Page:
MLB Round-Up: Why the New York Yankees' Austerity Budget Is the Right Move
Currently, for the 2012 MLB season, the New York Yankees are standing with a payroll of $197 million. Generally, the team has a tendency to adhere to a $200 million payroll for each season and will probably not make any moves this offseason because of being close to that figure. This high payroll, including the luxury tax that will need to be paid, strongly discourages GM Brian Cashman from signing big free agents like Hiroki Kuroda and Yoenis Cespedes because any other significant contracts would bring the payroll near $210 million.
I understand why New York Yankees fans are angered by this notion that the team could somehow be strapped and restrained because of money. But the fact is that New York has made several bad signings during these past offseasons and have committed to a very significant sum of money. Just look to the contracts of Alex Rodriguez, AJ Burnett, and even Rafael Soriano, who greatly struggled in 2011.
Mike Axisa of River Ave. Blues reported earlier this year that the New York Yankees are looking to cut payroll to $189 million by 2014 in an attempt to rid themselves of some of these bad contracts. Overall, I have to say that I agree with this decision because of the fact that the team needs to rid itself of bad contracts before investing in a greater number of potentially damaging deals. If the team brings payroll back up to $210 million from 2015-2017, then there would be a total savings of about $55 million. Much of these savings would be coming from the absence of a luxury tax for the team in 2014.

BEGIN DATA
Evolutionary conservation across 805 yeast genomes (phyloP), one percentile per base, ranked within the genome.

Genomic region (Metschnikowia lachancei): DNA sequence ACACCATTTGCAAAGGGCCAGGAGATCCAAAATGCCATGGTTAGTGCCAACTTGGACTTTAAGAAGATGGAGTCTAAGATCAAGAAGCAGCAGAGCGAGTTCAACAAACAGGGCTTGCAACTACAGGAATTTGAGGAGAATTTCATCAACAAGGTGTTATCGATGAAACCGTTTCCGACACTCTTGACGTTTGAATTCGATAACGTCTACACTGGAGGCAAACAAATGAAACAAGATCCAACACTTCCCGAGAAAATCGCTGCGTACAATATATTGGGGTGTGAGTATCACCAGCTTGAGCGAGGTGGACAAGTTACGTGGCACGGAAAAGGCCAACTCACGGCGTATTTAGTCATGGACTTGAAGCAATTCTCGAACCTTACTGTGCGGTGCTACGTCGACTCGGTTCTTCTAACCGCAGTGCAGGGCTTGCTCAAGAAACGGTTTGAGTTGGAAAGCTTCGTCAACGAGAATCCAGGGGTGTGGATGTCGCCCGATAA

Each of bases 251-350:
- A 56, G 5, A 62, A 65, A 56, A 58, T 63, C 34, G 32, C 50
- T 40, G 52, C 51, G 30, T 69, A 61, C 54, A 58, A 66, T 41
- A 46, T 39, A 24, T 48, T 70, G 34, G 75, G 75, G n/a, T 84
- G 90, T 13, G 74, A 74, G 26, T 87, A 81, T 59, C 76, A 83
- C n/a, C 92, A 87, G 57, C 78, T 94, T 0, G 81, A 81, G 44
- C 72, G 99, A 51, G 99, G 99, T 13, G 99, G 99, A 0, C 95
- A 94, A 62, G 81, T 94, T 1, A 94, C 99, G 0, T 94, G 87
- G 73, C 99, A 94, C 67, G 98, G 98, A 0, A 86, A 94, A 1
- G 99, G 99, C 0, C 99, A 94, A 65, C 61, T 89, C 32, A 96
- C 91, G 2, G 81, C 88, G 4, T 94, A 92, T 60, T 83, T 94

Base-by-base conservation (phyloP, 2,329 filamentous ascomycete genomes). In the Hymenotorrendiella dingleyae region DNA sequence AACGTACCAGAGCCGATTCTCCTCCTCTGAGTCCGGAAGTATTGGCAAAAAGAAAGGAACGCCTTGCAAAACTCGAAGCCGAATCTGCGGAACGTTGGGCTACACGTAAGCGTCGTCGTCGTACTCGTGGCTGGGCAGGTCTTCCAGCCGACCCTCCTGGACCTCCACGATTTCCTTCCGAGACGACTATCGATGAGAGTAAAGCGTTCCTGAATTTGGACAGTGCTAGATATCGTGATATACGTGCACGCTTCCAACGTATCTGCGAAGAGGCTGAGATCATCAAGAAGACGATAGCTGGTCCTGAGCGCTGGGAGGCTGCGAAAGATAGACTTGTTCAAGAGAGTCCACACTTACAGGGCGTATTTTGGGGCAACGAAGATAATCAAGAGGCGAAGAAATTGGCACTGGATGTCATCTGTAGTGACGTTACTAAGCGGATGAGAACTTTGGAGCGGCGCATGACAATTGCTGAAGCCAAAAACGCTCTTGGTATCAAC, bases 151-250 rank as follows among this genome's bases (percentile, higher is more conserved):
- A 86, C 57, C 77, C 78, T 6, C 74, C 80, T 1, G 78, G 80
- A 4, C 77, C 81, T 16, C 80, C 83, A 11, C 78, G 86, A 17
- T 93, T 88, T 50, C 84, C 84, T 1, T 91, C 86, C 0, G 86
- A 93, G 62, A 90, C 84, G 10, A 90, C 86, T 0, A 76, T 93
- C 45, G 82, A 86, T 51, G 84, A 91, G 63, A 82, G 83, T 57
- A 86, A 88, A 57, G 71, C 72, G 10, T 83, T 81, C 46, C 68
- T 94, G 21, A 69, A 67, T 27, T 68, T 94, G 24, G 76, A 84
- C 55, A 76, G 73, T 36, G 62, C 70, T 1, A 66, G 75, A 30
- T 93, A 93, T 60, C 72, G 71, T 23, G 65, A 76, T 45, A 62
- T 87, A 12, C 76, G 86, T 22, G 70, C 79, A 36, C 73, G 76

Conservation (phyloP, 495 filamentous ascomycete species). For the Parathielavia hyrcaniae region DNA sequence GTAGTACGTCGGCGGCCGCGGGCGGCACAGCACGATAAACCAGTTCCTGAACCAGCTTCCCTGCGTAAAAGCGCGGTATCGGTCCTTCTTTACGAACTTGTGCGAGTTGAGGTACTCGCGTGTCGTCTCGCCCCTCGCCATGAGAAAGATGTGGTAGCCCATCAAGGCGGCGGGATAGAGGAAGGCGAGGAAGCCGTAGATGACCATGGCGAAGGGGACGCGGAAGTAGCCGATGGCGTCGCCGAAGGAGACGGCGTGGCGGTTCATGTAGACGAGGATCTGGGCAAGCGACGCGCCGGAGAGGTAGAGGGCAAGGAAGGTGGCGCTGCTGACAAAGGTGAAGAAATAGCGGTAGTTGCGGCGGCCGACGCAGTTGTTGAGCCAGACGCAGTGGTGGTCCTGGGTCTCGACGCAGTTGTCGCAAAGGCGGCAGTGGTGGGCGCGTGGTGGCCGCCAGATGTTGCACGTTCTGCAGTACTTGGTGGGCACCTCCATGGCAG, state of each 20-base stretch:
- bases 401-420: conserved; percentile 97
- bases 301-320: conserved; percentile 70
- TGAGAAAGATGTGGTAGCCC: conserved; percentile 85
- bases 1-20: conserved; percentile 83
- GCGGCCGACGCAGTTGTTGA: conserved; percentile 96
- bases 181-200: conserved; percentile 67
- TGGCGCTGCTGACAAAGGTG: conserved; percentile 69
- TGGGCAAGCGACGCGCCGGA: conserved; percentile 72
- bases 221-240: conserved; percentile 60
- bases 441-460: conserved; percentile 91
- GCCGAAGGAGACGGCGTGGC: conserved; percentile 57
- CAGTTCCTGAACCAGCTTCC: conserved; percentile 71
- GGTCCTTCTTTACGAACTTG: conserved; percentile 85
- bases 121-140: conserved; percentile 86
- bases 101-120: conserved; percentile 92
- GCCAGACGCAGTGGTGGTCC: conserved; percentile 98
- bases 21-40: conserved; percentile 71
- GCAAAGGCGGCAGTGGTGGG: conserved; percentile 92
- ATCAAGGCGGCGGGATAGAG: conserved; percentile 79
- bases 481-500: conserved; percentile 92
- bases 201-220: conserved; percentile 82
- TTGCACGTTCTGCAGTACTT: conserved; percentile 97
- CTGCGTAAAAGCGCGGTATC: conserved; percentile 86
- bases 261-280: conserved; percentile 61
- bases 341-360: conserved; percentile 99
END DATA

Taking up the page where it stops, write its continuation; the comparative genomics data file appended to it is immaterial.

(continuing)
To be honest, I am very elated that the Yankees did not post a significant amount for Yu Darvish this offseason. This was one more opportunity for the team to get burned by another large contract through negotiations. The reason for this is that Darvish has no guarantee and seems overrated to me. No Japanese pitcher has really panned out in Major League Baseball to become a long-lasting superstar.
One year, deals for pitchers like Hiroki Kuroda and Roy Oswalt would make sense for the team, however, because of the lack of team control. Huge deals, like the one given to Albert Pujols by the Los Angeles Angels of Anaheim, are only asking for trouble.
This austerity budget would force the Yankees to try to develop young pitchers like Dellin Betances, Manny Banuelos, Adam Warren and David Phelps, who could all be ready for big league action in 2012. With further development of young pitching with team-friendly contracts, New York will have the ability to save money for future contracts when needed and will easily compete for superstars on the free agent market in necessity because of the surplus of money in availability.
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